From: Jeff Thompson <jeff@thefirst.org>

Date: Tue, 26 Aug 2008 21:51:49 -0700

Message-ID: <48B4DD65.1040409@thefirst.org>

To: public-owl-dev@w3.org

Date: Tue, 26 Aug 2008 21:51:49 -0700

Message-ID: <48B4DD65.1040409@thefirst.org>

To: public-owl-dev@w3.org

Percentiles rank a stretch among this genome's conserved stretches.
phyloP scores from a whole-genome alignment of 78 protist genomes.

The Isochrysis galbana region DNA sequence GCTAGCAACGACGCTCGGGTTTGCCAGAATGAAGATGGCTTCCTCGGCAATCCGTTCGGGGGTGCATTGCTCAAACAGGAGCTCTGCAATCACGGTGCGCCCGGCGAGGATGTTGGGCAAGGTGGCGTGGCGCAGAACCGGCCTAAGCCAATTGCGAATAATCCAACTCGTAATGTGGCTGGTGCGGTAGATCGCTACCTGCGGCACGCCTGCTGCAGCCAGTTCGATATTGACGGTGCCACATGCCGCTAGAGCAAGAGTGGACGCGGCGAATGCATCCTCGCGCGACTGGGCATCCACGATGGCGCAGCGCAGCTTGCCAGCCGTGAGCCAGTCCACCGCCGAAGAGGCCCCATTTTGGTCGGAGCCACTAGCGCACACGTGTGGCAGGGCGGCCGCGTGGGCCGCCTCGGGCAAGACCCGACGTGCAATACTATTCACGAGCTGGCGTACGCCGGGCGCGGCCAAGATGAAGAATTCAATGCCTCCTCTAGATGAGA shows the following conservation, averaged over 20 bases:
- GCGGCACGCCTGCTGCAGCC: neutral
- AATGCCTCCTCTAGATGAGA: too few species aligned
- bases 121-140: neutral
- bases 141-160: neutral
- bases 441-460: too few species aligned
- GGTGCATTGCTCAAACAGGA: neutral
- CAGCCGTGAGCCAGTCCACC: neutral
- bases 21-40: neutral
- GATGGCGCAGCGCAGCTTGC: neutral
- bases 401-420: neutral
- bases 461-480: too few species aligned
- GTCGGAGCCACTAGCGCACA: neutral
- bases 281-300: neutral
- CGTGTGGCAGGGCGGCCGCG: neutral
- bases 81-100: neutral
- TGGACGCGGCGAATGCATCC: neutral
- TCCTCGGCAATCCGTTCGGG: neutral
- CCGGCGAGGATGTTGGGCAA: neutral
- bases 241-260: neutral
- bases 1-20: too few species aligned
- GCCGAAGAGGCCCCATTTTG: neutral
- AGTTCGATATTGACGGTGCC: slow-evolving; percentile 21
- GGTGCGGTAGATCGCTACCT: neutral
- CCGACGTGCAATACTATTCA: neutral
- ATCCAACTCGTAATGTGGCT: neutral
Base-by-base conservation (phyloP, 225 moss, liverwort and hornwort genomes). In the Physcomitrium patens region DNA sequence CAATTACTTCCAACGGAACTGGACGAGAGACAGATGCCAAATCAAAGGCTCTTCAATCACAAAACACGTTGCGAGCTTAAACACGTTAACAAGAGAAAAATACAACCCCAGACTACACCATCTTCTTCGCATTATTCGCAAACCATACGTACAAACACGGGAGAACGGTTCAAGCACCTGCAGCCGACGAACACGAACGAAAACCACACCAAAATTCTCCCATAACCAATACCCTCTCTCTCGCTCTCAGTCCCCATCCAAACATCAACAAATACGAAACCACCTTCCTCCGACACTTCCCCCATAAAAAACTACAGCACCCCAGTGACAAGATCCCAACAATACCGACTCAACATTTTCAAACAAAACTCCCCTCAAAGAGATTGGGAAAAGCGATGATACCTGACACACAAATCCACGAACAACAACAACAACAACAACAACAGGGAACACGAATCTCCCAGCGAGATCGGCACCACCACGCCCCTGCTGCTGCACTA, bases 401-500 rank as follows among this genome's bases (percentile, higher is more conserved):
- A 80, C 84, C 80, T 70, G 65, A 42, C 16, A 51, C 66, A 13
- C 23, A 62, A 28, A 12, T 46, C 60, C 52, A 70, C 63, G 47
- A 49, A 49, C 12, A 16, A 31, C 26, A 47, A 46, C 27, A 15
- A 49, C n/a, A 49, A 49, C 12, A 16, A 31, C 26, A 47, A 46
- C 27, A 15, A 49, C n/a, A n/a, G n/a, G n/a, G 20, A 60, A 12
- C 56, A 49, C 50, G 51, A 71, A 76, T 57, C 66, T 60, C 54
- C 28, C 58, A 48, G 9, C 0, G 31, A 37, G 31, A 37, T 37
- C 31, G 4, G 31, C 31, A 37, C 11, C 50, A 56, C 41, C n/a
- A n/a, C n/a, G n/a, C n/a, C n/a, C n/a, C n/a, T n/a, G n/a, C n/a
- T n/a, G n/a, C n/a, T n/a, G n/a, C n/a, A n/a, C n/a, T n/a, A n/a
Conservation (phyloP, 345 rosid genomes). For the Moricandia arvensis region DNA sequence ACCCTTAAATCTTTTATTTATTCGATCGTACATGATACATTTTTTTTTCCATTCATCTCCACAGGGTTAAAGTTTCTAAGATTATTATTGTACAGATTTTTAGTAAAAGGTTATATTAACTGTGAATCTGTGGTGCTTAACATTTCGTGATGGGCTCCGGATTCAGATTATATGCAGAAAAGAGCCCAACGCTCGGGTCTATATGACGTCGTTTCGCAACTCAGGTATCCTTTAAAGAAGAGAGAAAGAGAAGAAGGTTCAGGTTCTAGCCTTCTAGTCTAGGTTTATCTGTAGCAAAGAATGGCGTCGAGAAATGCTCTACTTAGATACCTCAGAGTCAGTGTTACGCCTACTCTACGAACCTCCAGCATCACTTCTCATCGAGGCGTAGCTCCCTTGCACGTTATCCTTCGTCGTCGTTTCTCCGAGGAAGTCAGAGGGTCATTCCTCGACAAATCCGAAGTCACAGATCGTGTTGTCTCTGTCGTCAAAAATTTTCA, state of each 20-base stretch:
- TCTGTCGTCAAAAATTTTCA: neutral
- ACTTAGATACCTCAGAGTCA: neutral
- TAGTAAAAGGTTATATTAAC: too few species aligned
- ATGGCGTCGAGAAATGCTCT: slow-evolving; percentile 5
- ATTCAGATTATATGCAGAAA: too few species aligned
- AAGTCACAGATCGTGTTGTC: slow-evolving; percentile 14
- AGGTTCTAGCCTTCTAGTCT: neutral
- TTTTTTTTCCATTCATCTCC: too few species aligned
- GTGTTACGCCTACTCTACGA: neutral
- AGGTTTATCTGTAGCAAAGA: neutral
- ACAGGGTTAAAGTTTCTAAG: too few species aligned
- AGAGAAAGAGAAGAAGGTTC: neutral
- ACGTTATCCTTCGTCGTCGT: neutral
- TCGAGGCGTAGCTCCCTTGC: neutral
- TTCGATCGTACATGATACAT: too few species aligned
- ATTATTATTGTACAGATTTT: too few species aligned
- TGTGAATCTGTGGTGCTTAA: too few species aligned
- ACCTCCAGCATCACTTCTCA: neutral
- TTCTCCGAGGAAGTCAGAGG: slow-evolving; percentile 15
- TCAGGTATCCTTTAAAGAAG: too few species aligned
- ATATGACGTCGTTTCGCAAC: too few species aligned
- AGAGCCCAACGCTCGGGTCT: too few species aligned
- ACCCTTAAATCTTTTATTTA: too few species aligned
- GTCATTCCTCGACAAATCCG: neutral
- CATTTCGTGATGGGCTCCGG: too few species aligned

Uli Sattler wrote: > > On 26 Aug 2008, at 16:50, Jeff Thompson wrote: > >> >> Uli Sattler wrote: >> >> In >> >> other words, suppose you have the OWL 2 axiom: >> >> >> >> ObjectProperty: childRelatedToBrother >> >> SubPropertyChain: hasParent o owl:TopObjectProperty o hasBrother >> >> >> >> would that be the same as this rule: >> >> hasParent(x, y) ^ hasBrother(w, z) -> childRelatedToBrother(x, z) >> >> >> >> In other words, the parent of x does not need to be the same as the brother of z. >> >> >> > >> > Now this example looks very strange indeed: could you explain to us what the idea behind it is? Cheers, Uli >> >> I'm trying to fill out the table of combinations of variables for rules >> which can be converted to axioms without variables. You already have: >> >> hasParent(x, y) ^ hasBrother(y, z) -> hasUncle(x, z) >> >> and >> >> hasPerformer(x, y) ^ loves(y, y) -> hasPrimadonna(x, y) >> >> How about this one: >> >> hasParent(x, y) ^ ownsCastle(y, z) -> hasRichParent(x, y) >> > > hm, in this case, I would rather add the following axiom: > > hasParent some (owns some Castle) subClassOf > HasRichParent > > or rather > > (owns some Castle) subClassOf Rich > > hasParent some Rich subClassOf > HasRichParent The rule "hasParent(x, y) ^ ownsCastle(y, z) -> hasRichParent(x, y)" is trying to define the property hasRichParent, but in both these examples, HasRichParent is a class, not a property (unless I don't understand the notation). >> Notice that the consequent has (x, y), not (x, z) so that z is unbound. I think this >> can done by turning ownsCastle(y, z) into a class description for y like OwnsCastle(y) with >> a someValuesFrom restriction on ownsCastle >> >> Class: OwnsCastle SubClassOf: ownsCastle some owl:Thing >> >> Then the rule becomes one which can be converted to OWL: >> >> hasParent(x, y) ^ OwnsCastle(y) -> hasRichParent(x, y) >> > >> You see what I'm getting at. In general, I'm interested in the way that >> "Rewriting Rules into SROIQ Axioms" turns >> rules with variables into axioms without variables. > > it's described in the papers mentioned earlier...but I think have a question in mind but you don't want to go through the algorithm's details? I am interested in the algorithm details but fear I don't have the proper context for what I was reading. "Tight Integration of Description Logics and Disjunctive Datalog" by Rosati talks about integrating DL database with a Datalog rules engine but you are still expected to write the rules in Datalog. However, "Rewriting Rules into SROIQ Axioms" was the first place I heard about "rules can be directly embedded into the knowledge base (KB) so we do not need a rule format standard". This is so compelling to me but I don't have the background to know if people have been pursuing this goal directly for years, or if they haven't whether that's because they didn't think of it, or believed it is not possible.Received on Wednesday, 27 August 2008 04:52:24 GMT

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